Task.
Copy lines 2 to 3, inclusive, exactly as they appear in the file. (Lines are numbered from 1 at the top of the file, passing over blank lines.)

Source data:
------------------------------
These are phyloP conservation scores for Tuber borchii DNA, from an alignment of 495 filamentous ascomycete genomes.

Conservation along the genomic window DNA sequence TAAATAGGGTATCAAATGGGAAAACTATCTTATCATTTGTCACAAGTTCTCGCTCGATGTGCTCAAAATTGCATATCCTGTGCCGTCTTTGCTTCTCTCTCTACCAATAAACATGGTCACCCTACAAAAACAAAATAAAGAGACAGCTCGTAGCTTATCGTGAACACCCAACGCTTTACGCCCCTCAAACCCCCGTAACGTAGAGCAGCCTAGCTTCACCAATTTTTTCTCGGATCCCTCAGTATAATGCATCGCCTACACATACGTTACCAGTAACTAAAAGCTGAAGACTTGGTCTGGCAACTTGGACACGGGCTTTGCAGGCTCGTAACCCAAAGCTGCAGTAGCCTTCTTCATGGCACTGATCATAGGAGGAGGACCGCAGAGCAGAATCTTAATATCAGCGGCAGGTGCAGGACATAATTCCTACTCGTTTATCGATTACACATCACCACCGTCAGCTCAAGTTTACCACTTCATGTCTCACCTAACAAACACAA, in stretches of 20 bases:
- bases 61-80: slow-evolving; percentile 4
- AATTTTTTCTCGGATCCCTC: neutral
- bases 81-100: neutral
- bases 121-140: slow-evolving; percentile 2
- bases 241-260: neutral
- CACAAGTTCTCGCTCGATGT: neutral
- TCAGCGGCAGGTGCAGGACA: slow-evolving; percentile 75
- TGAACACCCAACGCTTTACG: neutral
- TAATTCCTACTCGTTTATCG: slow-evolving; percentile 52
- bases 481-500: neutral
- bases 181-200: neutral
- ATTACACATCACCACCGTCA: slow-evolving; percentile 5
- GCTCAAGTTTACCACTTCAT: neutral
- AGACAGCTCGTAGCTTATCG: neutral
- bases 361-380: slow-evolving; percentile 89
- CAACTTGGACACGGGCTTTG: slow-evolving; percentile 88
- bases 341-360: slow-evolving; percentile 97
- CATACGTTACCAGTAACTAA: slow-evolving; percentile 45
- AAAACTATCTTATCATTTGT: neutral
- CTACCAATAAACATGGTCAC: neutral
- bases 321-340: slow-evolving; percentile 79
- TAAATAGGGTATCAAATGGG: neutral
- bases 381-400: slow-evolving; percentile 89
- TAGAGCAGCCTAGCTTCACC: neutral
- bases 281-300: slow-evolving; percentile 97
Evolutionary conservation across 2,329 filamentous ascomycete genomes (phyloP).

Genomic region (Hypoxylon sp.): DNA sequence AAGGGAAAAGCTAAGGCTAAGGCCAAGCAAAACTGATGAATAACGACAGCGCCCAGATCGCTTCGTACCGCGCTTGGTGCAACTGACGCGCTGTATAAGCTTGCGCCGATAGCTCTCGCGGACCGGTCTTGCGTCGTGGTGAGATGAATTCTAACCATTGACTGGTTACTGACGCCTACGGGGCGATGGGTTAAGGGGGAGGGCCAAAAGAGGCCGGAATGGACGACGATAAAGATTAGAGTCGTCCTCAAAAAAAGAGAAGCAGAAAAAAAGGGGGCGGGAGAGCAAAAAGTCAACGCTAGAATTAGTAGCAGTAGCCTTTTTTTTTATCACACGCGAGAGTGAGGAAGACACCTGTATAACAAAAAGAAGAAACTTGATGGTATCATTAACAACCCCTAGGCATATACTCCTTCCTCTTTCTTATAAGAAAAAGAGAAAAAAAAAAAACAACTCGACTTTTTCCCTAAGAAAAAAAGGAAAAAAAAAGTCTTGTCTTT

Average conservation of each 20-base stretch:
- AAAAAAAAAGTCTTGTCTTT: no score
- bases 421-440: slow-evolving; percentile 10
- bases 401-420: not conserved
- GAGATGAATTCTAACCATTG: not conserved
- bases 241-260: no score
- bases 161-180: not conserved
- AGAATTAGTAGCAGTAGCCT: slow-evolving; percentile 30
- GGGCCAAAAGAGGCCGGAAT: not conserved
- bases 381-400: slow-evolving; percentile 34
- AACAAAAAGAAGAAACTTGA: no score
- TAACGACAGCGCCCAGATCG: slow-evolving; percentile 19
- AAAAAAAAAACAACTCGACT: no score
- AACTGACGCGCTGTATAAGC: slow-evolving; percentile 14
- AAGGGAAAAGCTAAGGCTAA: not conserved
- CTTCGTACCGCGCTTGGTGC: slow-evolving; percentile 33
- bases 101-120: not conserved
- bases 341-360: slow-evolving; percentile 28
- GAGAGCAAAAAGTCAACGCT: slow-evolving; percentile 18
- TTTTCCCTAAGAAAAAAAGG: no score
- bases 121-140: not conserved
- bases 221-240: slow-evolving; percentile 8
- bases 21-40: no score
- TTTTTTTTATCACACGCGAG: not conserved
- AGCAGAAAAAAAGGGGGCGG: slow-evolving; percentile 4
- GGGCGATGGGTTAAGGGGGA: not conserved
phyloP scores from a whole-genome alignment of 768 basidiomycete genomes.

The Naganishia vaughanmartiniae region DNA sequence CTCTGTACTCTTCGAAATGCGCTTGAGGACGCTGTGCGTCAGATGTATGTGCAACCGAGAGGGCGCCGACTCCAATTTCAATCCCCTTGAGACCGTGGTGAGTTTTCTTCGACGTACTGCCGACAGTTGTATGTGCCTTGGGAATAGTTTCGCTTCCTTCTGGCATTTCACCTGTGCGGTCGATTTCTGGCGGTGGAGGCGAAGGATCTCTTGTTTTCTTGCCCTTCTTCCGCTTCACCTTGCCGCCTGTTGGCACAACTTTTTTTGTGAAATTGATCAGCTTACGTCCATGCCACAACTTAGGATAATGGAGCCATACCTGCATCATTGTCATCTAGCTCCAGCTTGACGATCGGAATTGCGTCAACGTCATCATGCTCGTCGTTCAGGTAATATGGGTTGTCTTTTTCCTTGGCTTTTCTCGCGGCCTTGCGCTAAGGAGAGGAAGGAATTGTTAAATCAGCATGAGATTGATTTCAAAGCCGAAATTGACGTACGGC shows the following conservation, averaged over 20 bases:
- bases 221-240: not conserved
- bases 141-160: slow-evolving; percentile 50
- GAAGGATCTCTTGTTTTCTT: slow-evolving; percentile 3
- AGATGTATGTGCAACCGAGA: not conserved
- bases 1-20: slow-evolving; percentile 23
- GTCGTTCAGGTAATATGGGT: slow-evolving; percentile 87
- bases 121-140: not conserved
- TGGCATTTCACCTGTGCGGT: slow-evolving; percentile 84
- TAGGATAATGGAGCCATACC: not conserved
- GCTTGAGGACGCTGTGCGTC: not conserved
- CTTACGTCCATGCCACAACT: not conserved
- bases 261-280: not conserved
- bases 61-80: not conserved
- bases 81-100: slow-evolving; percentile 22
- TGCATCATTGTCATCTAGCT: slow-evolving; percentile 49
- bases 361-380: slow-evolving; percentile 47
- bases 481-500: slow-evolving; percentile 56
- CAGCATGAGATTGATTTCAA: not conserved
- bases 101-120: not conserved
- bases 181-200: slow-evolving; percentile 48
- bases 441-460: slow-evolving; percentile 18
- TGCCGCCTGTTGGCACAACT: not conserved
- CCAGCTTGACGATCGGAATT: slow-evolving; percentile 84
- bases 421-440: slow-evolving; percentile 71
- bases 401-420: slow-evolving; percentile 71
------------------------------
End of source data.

Conservation along the genomic window DNA sequence TAAATAGGGTATCAAATGGGAAAACTATCTTATCATTTGTCACAAGTTCTCGCTCGATGTGCTCAAAATTGCATATCCTGTGCCGTCTTTGCTTCTCTCTCTACCAATAAACATGGTCACCCTACAAAAACAAAATAAAGAGACAGCTCGTAGCTTATCGTGAACACCCAACGCTTTACGCCCCTCAAACCCCCGTAACGTAGAGCAGCCTAGCTTCACCAATTTTTTCTCGGATCCCTCAGTATAATGCATCGCCTACACATACGTTACCAGTAACTAAAAGCTGAAGACTTGGTCTGGCAACTTGGACACGGGCTTTGCAGGCTCGTAACCCAAAGCTGCAGTAGCCTTCTTCATGGCACTGATCATAGGAGGAGGACCGCAGAGCAGAATCTTAATATCAGCGGCAGGTGCAGGACATAATTCCTACTCGTTTATCGATTACACATCACCACCGTCAGCTCAAGTTTACCACTTCATGTCTCACCTAACAAACACAA, in stretches of 20 bases:
- bases 61-80: slow-evolving; percentile 4